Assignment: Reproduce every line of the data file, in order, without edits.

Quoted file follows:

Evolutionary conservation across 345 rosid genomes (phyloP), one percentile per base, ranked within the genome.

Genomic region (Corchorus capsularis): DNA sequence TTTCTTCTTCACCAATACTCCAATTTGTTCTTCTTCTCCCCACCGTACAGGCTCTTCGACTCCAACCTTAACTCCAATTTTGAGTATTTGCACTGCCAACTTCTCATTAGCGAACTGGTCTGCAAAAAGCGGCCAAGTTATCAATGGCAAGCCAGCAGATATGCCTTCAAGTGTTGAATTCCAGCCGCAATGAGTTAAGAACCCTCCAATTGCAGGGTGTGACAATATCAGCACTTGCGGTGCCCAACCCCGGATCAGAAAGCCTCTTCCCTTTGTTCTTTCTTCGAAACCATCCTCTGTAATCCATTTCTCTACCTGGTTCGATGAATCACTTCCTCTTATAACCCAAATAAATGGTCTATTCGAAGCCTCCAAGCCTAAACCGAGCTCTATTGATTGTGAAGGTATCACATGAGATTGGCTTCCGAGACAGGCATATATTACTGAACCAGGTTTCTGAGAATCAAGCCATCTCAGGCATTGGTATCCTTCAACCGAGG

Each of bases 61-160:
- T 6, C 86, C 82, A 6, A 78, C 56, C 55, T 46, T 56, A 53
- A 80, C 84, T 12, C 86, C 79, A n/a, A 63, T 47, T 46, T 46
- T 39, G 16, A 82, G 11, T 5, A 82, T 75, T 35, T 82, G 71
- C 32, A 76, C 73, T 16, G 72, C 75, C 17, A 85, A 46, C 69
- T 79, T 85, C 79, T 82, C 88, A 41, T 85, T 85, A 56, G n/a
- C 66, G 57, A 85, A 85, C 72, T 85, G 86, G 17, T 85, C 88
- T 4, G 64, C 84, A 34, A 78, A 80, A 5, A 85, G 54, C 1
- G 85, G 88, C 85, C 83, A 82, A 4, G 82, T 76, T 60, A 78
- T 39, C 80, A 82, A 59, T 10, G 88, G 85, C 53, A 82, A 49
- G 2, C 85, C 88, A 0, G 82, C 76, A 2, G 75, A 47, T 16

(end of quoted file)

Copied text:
Evolutionary conservation across 345 rosid genomes (phyloP), one percentile per base, ranked within the genome.

Genomic region (Corchorus capsularis): DNA sequence TTTCTTCTTCACCAATACTCCAATTTGTTCTTCTTCTCCCCACCGTACAGGCTCTTCGACTCCAACCTTAACTCCAATTTTGAGTATTTGCACTGCCAACTTCTCATTAGCGAACTGGTCTGCAAAAAGCGGCCAAGTTATCAATGGCAAGCCAGCAGATATGCCTTCAAGTGTTGAATTCCAGCCGCAATGAGTTAAGAACCCTCCAATTGCAGGGTGTGACAATATCAGCACTTGCGGTGCCCAACCCCGGATCAGAAAGCCTCTTCCCTTTGTTCTTTCTTCGAAACCATCCTCTGTAATCCATTTCTCTACCTGGTTCGATGAATCACTTCCTCTTATAACCCAAATAAATGGTCTATTCGAAGCCTCCAAGCCTAAACCGAGCTCTATTGATTGTGAAGGTATCACATGAGATTGGCTTCCGAGACAGGCATATATTACTGAACCAGGTTTCTGAGAATCAAGCCATCTCAGGCATTGGTATCCTTCAACCGAGG

Each of bases 61-160:
- T 6, C 86, C 82, A 6, A 78, C 56, C 55, T 46, T 56, A 53
- A 80, C 84, T 12, C 86, C 79, A n/a, A 63, T 47, T 46, T 46
- T 39, G 16, A 82, G 11, T 5, A 82, T 75, T 35, T 82, G 71
- C 32, A 76, C 73, T 16, G 72, C 75, C 17, A 85, A 46, C 69
- T 79, T 85, C 79, T 82, C 88, A 41, T 85, T 85, A 56, G n/a
- C 66, G 57, A 85, A 85, C 72, T 85, G 86, G 17, T 85, C 88
- T 4, G 64, C 84, A 34, A 78, A 80, A 5, A 85, G 54, C 1
- G 85, G 88, C 85, C 83, A 82, A 4, G 82, T 76, T 60, A 78
- T 39, C 80, A 82, A 59, T 10, G 88, G 85, C 53, A 82, A 49
- G 2, C 85, C 88, A 0, G 82, C 76, A 2, G 75, A 47, T 16